Enterprises do much the same thing, except their boxes are significantly larger and they also might provide services accessible on the Internet, which means: they need more than one public IP. Also, some enterprises have so many connected systems that they have, quite literally, run out of available private IP addresses (some IPs in the IPv4 space are set aside explicitly for private, non-Internet connected use).

In any case, the pressure is mounting to switch to IPv6. Given that some of my customers are asking about IPv6, I figured I'd get myself educated. I happen to have access to one of the people who helped define the IPv6 standards in the IETF (he works at Check Point), but there's really no better way to learn about it than to just get it set up.

Of course, part of the problem right now is that my ISPs at home (Comcast, CenturyLink) are still serving me IPv4 addresses. Fortunately, there are ways of tunneling over IPv4 to the IPv6 networks. One such service is TunnelBroker, run by the folks at Hurricane Electric. They tunnel IPv6 packets inside of IPv4 packets (more specifically using IP Protocol 41, designed for this purpose).

I had it working on an old Linksys router I had flashed with TomatoUSB and hacked a bit. I had IPv6 flowing through my network and was able to reach a few sites over IPv6. Then I had the realization that I was no longer protected by my router. I was now directly reachable--without a firewall! While I could fix that, I think that's enough experimentation for now.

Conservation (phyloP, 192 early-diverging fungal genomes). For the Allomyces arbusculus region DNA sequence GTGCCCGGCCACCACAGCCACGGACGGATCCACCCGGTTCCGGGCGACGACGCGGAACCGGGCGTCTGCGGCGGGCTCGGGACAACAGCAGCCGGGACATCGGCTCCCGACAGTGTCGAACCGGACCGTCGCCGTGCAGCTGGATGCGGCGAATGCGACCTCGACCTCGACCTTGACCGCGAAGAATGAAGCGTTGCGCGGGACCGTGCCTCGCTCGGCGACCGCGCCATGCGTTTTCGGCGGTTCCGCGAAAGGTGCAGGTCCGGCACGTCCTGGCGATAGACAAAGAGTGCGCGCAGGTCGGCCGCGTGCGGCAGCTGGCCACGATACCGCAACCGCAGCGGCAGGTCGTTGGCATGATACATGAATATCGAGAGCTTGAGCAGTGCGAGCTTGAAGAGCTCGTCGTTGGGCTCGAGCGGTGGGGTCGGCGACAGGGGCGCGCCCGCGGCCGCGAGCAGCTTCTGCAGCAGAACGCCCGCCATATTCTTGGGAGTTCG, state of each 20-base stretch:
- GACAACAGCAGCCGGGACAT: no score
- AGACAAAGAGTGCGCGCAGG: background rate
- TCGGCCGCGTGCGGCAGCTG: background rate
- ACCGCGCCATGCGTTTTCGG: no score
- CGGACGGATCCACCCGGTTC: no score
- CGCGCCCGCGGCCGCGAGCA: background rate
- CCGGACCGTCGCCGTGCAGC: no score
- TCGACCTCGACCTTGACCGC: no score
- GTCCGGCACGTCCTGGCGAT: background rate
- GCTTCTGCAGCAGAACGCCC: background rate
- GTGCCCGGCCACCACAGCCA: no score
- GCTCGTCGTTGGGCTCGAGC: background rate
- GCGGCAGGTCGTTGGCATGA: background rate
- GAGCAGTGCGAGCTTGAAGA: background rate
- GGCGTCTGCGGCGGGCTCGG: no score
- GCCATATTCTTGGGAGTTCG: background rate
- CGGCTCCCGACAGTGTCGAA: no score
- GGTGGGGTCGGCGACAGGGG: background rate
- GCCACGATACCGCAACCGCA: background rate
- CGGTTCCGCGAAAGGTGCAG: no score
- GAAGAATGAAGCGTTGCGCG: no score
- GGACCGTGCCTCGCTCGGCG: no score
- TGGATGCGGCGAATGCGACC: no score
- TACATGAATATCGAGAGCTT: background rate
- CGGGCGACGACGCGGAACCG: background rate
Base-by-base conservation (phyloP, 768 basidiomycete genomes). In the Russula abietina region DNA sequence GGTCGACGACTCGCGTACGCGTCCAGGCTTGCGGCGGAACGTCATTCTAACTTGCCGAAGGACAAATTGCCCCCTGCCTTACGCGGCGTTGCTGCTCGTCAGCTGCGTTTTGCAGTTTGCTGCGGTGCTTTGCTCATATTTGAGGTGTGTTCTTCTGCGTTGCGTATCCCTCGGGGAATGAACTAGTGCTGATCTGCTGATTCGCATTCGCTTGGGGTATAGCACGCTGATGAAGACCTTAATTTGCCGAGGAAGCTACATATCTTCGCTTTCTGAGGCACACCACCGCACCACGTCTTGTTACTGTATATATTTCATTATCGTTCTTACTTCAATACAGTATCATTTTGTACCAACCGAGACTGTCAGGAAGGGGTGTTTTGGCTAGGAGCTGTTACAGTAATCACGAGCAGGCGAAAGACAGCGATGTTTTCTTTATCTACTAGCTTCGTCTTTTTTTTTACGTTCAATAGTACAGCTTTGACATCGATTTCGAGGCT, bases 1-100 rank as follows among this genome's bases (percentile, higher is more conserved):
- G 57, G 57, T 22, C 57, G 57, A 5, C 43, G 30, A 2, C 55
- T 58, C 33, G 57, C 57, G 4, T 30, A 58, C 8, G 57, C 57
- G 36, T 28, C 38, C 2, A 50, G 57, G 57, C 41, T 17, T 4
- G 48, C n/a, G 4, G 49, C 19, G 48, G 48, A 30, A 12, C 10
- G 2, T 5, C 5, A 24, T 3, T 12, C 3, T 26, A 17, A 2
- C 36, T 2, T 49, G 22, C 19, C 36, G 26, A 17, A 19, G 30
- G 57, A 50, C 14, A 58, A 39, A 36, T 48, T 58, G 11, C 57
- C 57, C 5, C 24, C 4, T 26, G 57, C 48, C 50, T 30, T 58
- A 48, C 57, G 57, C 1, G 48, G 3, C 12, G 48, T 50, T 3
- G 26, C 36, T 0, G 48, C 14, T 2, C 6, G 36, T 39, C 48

I guess the point is: I can make it work today. However, few people are going to want to do what I had to go through to make it work. Every hop in the network has to be IPv6 friendly and IPv6 enabled. For the home user, it's going to have to be as simple as plugging in a router. We'll get there, but it's going to be a bumpy ride for the next few years.

Anyone who's following the Check Point Twitter, Facebook page, or has been peeking around in User Center has probably seen the release of R75--Check Point's next major release. DLP, Mobile Access, Identity Awareness, and Application Control are all now available as Software Blades--modules that can be enabled as needed.

Over the past several months, as part of my normal duties at Check Point, I have talked with a number of the people involved in this release. I've learned about some of the technologies that went into this release, and I have to say, it's quite amazing how it all comes together!

Take R75 out for a test drive. Even if you don't immediately use the new features, there are some usability enhancements in the SmartConsole applications, an improved IPS engine, and, of course, AppWiki, which is a great resource to find out about applications--even if you're not using our Application Control Software Blade!